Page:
A family exchanges sand for powder on a spring holiday adventure in the Canadian Rockies

Silas, from the left, Jeff and Henry Walker are preparing for tubing on Mount Norquay in western Alberta. (Rachel Walker / For The Washington Post)

"Follow me."

I'm trying. But with torched quads trying to stay on top of ski's floating through fluffy powder, it's harder than it sounds. In front of me, Jasper Johnson, a local Banff, bows down the slope into a happy stock at Lake Louise Ski Resort. We weave through the trees at high speeds and put the first traces in the snow last night. As the field flattens, my heart begins to run, my cheeks are cold, and falling snow has already erased the traces I have just left.

It is spring break in the Canadian Rockies. The children are in the ski school and my husband and I are hunting Jasper around Lake Louise with drunken passion. Since our arrival seven days earlier, we have been on the receiving end of both sun and storms.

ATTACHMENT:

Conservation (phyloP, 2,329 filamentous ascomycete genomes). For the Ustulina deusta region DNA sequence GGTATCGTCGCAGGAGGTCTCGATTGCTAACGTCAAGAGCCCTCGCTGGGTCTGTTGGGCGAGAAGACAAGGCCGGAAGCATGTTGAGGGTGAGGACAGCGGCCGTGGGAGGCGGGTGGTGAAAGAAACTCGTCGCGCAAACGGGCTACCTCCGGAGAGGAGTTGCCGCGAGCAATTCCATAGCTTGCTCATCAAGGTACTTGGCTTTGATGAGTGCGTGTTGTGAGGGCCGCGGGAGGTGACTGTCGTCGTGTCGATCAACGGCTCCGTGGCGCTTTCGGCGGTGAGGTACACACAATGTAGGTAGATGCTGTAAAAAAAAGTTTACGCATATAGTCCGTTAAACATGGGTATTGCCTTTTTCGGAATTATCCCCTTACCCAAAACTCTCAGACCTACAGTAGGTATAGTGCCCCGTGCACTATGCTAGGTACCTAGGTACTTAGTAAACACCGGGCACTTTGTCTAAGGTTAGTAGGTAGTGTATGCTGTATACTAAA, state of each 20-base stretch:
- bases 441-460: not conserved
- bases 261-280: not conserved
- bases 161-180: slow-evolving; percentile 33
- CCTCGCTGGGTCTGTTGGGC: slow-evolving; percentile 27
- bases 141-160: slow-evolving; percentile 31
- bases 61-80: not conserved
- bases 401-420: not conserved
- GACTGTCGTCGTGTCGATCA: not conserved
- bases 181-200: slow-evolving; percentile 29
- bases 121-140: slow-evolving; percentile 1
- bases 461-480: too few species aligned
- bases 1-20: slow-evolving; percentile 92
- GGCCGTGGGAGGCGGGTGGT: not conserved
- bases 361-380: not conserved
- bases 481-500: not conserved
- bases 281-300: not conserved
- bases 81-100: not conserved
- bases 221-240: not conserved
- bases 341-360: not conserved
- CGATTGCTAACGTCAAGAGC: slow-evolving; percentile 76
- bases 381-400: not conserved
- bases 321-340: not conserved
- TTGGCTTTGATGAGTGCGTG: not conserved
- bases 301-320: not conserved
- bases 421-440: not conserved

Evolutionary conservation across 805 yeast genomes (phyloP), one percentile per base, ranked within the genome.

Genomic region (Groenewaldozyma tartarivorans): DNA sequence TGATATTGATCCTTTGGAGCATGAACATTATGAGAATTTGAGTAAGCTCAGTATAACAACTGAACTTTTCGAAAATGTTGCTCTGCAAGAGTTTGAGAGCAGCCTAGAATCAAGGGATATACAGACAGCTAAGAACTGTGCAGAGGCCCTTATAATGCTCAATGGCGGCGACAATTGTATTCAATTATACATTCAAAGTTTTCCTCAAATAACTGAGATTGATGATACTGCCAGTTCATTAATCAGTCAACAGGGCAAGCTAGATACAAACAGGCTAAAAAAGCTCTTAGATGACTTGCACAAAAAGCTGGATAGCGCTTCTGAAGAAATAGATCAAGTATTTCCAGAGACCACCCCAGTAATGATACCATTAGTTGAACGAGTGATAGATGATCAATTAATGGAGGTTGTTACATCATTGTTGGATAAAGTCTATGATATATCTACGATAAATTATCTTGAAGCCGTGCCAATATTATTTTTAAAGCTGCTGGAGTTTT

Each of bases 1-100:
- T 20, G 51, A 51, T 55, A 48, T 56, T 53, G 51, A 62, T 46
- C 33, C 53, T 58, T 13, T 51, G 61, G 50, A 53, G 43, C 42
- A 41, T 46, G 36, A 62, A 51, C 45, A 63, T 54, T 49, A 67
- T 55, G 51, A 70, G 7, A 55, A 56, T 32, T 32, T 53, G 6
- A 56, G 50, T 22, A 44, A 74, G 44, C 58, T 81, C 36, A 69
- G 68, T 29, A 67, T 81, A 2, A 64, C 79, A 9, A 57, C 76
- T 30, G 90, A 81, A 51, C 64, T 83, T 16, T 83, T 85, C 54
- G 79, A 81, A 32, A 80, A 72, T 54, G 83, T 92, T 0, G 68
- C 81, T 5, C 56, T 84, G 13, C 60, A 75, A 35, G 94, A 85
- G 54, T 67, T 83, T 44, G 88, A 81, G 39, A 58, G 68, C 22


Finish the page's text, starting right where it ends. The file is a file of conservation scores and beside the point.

As if that is not enough to fulfill our safari fantasies, there is the destination itself, which tends to fairyland. Here in western Alberta, towering peaks with rugged glaciers cross the glorious Bow River Valley. Nestled next to the lakes, rivers and hot springs are elegant hotels, legacies from the 20th century railway of this region. With the beautiful scenery scorched in our psyche, we feel like explorers in Banff National Park, overwhelmed by its magic. As Jasper said during our first elevator ride of the day: "Here you get the millions of dollar images without the houses of millions of dollars crowding everyone."

He is right. Even though we have our choice of three ski areas, the development is strictly limited in Banff National Park, which means that the only ski-in, ski-out accommodation that we will experience is at Sunshine Mountain Lodge, a boutique mountain top hotel accessible through a gondola. For the rest of our trip we will stay at the Banff Springs Hotel and Chateau Lake Louise, and if we are a drive away from the slopes, we encourage ourselves to discover more than just skiing.